The following are the main ingredients for supercell thunderstorms. The more ingredients available, the more spectacular the storm will be once it is taken out of the oven.
(1) Instability- Defined by the temperature stratification of the atmosphere. Instability increases by warming the low levels (PBL) and/or cooling the mid and upper levels (700 to 300 mb). It is most easily assessed by looking at thermodynamic parameters. The most important include the CAPE, LI, cap, and dewpoint depression between 700 and 500 mb. Dry air in the mid-levels combined with warm and moist air in the PBL will produce convective instability.
(2) Moisture (high dewpoints)- The more moisture available, the more latent heat that can be released once storms develop. It is important to look for moisture advection hour by hour on a day severe weather is possible. The air is more unstable in regions of dewpoint maxima. Here is a guide to dewpoint values and the instability and latent heat they can provide:
(3) Warm PBL temperatures- Air density decreases with increasing temperature. The greater the heating is during the day, the greater the instability of the atmosphere. Days with sunshine will be more convectively unstable than days with continuous cloud cover. The breaking of clouds on a day when severe weather has been forecast will increase the likelihood of severe weather. A temperature guide for buoyancy follows below (lift will determine if bouyancy is allowed to occur):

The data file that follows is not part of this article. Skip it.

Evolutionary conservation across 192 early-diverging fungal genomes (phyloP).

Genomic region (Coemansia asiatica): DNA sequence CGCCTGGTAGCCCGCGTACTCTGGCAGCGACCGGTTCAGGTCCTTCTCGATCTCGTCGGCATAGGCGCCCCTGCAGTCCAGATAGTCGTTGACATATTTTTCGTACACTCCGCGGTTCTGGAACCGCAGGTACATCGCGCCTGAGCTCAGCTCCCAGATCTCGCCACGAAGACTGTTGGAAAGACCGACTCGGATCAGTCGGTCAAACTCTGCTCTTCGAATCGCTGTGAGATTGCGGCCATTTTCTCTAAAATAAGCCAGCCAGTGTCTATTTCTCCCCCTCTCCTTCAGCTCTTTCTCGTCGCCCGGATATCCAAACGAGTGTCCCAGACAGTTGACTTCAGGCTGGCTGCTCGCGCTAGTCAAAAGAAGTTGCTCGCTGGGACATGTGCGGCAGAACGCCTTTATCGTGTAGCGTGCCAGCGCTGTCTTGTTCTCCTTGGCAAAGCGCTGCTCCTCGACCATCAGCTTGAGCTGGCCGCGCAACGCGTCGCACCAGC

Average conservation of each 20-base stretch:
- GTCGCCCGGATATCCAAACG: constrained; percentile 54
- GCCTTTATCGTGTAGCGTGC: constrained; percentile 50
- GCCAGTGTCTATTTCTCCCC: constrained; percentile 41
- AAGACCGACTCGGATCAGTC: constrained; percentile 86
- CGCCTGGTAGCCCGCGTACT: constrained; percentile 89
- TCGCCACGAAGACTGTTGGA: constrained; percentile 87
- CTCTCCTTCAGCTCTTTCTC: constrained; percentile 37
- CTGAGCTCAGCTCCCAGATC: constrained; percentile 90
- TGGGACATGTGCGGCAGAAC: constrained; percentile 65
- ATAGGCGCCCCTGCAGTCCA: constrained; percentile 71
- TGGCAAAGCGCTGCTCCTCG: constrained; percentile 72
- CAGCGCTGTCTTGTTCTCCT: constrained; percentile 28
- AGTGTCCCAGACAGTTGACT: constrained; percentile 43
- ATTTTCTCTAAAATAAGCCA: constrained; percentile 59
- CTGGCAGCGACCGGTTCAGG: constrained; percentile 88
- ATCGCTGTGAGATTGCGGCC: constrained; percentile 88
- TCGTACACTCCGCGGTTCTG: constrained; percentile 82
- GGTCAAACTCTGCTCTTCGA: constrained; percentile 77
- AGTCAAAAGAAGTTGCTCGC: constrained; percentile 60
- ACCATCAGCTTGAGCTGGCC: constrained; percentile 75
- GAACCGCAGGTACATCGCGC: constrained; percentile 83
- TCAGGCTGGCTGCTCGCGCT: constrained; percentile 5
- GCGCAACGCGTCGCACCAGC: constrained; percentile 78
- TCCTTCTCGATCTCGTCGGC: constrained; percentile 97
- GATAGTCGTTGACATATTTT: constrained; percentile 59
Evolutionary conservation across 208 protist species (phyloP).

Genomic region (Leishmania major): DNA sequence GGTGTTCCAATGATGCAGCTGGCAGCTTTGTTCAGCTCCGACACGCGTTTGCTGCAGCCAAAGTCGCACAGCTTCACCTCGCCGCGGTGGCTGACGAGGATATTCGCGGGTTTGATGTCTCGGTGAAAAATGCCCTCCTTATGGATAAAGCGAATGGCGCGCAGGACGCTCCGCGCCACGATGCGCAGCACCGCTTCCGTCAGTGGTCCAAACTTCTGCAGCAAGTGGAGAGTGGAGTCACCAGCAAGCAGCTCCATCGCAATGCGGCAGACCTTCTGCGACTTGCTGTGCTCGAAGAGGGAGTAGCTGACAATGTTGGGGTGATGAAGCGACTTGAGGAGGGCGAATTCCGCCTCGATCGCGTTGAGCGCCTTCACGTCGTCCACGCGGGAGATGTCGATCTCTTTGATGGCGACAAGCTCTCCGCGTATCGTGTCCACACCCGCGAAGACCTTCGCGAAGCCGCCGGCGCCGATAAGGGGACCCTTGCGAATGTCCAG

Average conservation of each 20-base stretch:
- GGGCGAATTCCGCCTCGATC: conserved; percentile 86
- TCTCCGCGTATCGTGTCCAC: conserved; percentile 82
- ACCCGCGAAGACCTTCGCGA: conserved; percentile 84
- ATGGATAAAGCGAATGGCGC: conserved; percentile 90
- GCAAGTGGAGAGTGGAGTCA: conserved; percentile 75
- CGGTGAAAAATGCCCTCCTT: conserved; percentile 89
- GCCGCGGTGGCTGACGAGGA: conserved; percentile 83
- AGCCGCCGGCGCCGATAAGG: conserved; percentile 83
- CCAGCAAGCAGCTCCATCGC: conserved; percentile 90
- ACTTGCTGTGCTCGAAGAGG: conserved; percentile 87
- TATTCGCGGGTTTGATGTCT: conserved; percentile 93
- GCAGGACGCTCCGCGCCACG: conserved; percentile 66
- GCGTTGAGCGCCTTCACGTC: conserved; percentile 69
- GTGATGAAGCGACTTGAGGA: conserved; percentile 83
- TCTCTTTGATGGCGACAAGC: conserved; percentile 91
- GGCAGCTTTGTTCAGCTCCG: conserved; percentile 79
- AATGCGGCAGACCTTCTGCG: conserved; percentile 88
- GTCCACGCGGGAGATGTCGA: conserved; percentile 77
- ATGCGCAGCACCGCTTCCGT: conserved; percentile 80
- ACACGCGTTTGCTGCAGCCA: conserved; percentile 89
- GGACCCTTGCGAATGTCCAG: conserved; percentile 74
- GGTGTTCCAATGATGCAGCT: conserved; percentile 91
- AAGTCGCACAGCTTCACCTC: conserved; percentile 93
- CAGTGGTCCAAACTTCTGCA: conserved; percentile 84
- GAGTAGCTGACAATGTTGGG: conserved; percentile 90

(4) Low level jet/ inflow- Strong low level winds will quickly advect warm and moist air into a region if it is associated with the low level jet. Unimpressive temperatures and dewpoints can change rapidly during the day via the low level jet. If winds are light in the PBL, severe weather is not as likely. Here are some low level jet wind values at 850 to keep in mind when analyzing:
(5) Strong surface to 700 millibar directional shear- Change in direction with height will cause horizontal vorticity which can lead to tornadic development. It also produces differential advection. Best case would be to have southeast wind at the surface transporting warm and moist air, a southwest or west wind at 700 millibar transporting dry air, and a northwesterly wind in the upper levels of the atmosphere.
(6) Strong speed shear with height- This will cause updrafts to tilt in the vertical thus leading to supercell storms. Speed shear also causes tubes of horizontal vorticity, which can be ingested into thunderstorms.
(7) Upper level Jet Stream- Use forecast models to determine the strength of the jet stream. The stronger the jet, the stronger the upper level forcing. Below is a guide to jet stream wind and upper level divergence (occurs in right rear and left front quadrant of a jet streak).
(8) 500 millibar vorticity- Vorticity is a function of trough curvature, earth vorticity, and speed gradients. When using models to assess strength of vorticity you will notice a value is given for the VORT MAX. The higher the value, the higher the potential upper level divergence. Below is a guide to 500 millibar vorticity and upper level divergence. If the values of vorticity are being rapidly advected, divergence will "in the real world" be much more than if the winds through the vorticity maximum are stationary or moving slowly.